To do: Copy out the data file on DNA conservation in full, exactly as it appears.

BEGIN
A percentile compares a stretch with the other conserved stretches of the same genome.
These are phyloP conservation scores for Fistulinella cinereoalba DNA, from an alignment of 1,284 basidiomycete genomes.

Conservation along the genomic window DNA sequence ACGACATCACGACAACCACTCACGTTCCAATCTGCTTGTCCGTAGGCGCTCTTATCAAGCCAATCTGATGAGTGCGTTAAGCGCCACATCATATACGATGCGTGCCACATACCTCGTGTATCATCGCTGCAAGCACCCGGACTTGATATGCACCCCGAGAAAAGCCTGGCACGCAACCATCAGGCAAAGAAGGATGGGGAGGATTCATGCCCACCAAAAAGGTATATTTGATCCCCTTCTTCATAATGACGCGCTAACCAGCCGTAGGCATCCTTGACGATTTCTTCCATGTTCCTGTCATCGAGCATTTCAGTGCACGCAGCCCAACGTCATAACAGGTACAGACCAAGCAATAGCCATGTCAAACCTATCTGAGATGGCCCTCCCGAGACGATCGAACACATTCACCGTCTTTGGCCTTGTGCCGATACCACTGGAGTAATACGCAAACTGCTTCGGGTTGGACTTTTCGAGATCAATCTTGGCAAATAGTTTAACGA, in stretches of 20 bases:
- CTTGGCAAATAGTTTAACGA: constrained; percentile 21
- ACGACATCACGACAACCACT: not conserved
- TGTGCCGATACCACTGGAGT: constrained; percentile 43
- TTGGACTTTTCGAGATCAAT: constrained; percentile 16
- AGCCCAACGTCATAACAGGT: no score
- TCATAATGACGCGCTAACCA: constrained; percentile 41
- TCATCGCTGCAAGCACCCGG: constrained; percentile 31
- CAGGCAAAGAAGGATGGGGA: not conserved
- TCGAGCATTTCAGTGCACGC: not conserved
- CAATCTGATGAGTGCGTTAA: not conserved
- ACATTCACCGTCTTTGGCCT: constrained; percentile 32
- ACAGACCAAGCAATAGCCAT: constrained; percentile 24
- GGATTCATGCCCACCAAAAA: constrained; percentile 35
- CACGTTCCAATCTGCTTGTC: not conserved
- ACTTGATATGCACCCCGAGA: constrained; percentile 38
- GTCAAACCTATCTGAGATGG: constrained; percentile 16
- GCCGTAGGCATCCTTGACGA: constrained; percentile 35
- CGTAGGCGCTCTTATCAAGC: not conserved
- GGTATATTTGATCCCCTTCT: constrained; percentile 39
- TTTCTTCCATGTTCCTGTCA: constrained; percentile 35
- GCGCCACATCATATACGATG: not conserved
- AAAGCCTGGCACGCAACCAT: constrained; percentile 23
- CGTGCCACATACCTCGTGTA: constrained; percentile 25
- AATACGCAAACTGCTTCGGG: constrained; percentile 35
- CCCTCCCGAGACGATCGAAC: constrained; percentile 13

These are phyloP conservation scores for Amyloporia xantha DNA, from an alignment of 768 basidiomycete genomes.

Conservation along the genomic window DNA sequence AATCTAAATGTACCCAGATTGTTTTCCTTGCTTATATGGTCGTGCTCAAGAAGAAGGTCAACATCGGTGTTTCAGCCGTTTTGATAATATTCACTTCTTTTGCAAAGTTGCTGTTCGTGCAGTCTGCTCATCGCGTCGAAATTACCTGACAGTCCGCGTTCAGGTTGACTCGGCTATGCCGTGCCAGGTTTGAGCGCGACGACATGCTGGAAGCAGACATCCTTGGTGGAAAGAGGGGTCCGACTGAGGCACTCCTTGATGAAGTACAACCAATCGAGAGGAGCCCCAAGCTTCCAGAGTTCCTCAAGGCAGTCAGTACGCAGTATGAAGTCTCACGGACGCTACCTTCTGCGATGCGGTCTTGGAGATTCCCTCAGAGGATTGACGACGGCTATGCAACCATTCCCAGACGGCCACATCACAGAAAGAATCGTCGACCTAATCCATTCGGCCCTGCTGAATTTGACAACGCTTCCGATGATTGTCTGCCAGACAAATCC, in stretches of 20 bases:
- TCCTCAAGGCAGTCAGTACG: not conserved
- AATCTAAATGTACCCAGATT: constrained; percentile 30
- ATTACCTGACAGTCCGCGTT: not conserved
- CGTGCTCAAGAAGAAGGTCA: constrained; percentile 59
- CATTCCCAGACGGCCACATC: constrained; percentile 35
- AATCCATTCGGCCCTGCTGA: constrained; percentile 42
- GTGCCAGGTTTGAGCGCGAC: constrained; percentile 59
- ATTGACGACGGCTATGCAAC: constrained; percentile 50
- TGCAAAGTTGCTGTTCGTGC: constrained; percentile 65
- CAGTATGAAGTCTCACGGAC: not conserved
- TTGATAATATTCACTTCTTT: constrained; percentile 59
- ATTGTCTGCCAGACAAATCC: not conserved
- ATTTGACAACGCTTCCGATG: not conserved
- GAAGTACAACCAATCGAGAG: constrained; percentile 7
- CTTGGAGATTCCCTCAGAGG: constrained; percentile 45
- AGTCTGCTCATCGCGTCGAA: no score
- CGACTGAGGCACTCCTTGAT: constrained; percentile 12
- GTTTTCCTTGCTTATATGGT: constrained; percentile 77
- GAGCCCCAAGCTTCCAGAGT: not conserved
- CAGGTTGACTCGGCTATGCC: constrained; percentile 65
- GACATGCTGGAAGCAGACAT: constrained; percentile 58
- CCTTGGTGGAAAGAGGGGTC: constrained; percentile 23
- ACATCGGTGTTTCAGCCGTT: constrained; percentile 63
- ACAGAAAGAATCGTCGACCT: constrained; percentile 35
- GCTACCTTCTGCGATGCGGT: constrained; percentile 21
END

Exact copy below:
A percentile compares a stretch with the other conserved stretches of the same genome.
These are phyloP conservation scores for Fistulinella cinereoalba DNA, from an alignment of 1,284 basidiomycete genomes.

Conservation along the genomic window DNA sequence ACGACATCACGACAACCACTCACGTTCCAATCTGCTTGTCCGTAGGCGCTCTTATCAAGCCAATCTGATGAGTGCGTTAAGCGCCACATCATATACGATGCGTGCCACATACCTCGTGTATCATCGCTGCAAGCACCCGGACTTGATATGCACCCCGAGAAAAGCCTGGCACGCAACCATCAGGCAAAGAAGGATGGGGAGGATTCATGCCCACCAAAAAGGTATATTTGATCCCCTTCTTCATAATGACGCGCTAACCAGCCGTAGGCATCCTTGACGATTTCTTCCATGTTCCTGTCATCGAGCATTTCAGTGCACGCAGCCCAACGTCATAACAGGTACAGACCAAGCAATAGCCATGTCAAACCTATCTGAGATGGCCCTCCCGAGACGATCGAACACATTCACCGTCTTTGGCCTTGTGCCGATACCACTGGAGTAATACGCAAACTGCTTCGGGTTGGACTTTTCGAGATCAATCTTGGCAAATAGTTTAACGA, in stretches of 20 bases:
- CTTGGCAAATAGTTTAACGA: constrained; percentile 21
- ACGACATCACGACAACCACT: not conserved
- TGTGCCGATACCACTGGAGT: constrained; percentile 43
- TTGGACTTTTCGAGATCAAT: constrained; percentile 16
- AGCCCAACGTCATAACAGGT: no score
- TCATAATGACGCGCTAACCA: constrained; percentile 41
- TCATCGCTGCAAGCACCCGG: constrained; percentile 31
- CAGGCAAAGAAGGATGGGGA: not conserved
- TCGAGCATTTCAGTGCACGC: not conserved
- CAATCTGATGAGTGCGTTAA: not conserved
- ACATTCACCGTCTTTGGCCT: constrained; percentile 32
- ACAGACCAAGCAATAGCCAT: constrained; percentile 24
- GGATTCATGCCCACCAAAAA: constrained; percentile 35
- CACGTTCCAATCTGCTTGTC: not conserved
- ACTTGATATGCACCCCGAGA: constrained; percentile 38
- GTCAAACCTATCTGAGATGG: constrained; percentile 16
- GCCGTAGGCATCCTTGACGA: constrained; percentile 35
- CGTAGGCGCTCTTATCAAGC: not conserved
- GGTATATTTGATCCCCTTCT: constrained; percentile 39
- TTTCTTCCATGTTCCTGTCA: constrained; percentile 35
- GCGCCACATCATATACGATG: not conserved
- AAAGCCTGGCACGCAACCAT: constrained; percentile 23
- CGTGCCACATACCTCGTGTA: constrained; percentile 25
- AATACGCAAACTGCTTCGGG: constrained; percentile 35
- CCCTCCCGAGACGATCGAAC: constrained; percentile 13

These are phyloP conservation scores for Amyloporia xantha DNA, from an alignment of 768 basidiomycete genomes.

Conservation along the genomic window DNA sequence AATCTAAATGTACCCAGATTGTTTTCCTTGCTTATATGGTCGTGCTCAAGAAGAAGGTCAACATCGGTGTTTCAGCCGTTTTGATAATATTCACTTCTTTTGCAAAGTTGCTGTTCGTGCAGTCTGCTCATCGCGTCGAAATTACCTGACAGTCCGCGTTCAGGTTGACTCGGCTATGCCGTGCCAGGTTTGAGCGCGACGACATGCTGGAAGCAGACATCCTTGGTGGAAAGAGGGGTCCGACTGAGGCACTCCTTGATGAAGTACAACCAATCGAGAGGAGCCCCAAGCTTCCAGAGTTCCTCAAGGCAGTCAGTACGCAGTATGAAGTCTCACGGACGCTACCTTCTGCGATGCGGTCTTGGAGATTCCCTCAGAGGATTGACGACGGCTATGCAACCATTCCCAGACGGCCACATCACAGAAAGAATCGTCGACCTAATCCATTCGGCCCTGCTGAATTTGACAACGCTTCCGATGATTGTCTGCCAGACAAATCC, in stretches of 20 bases:
- TCCTCAAGGCAGTCAGTACG: not conserved
- AATCTAAATGTACCCAGATT: constrained; percentile 30
- ATTACCTGACAGTCCGCGTT: not conserved
- CGTGCTCAAGAAGAAGGTCA: constrained; percentile 59
- CATTCCCAGACGGCCACATC: constrained; percentile 35
- AATCCATTCGGCCCTGCTGA: constrained; percentile 42
- GTGCCAGGTTTGAGCGCGAC: constrained; percentile 59
- ATTGACGACGGCTATGCAAC: constrained; percentile 50
- TGCAAAGTTGCTGTTCGTGC: constrained; percentile 65
- CAGTATGAAGTCTCACGGAC: not conserved
- TTGATAATATTCACTTCTTT: constrained; percentile 59
- ATTGTCTGCCAGACAAATCC: not conserved
- ATTTGACAACGCTTCCGATG: not conserved
- GAAGTACAACCAATCGAGAG: constrained; percentile 7
- CTTGGAGATTCCCTCAGAGG: constrained; percentile 45
- AGTCTGCTCATCGCGTCGAA: no score
- CGACTGAGGCACTCCTTGAT: constrained; percentile 12
- GTTTTCCTTGCTTATATGGT: constrained; percentile 77
- GAGCCCCAAGCTTCCAGAGT: not conserved
- CAGGTTGACTCGGCTATGCC: constrained; percentile 65
- GACATGCTGGAAGCAGACAT: constrained; percentile 58
- CCTTGGTGGAAAGAGGGGTC: constrained; percentile 23
- ACATCGGTGTTTCAGCCGTT: constrained; percentile 63
- ACAGAAAGAATCGTCGACCT: constrained; percentile 35
- GCTACCTTCTGCGATGCGGT: constrained; percentile 21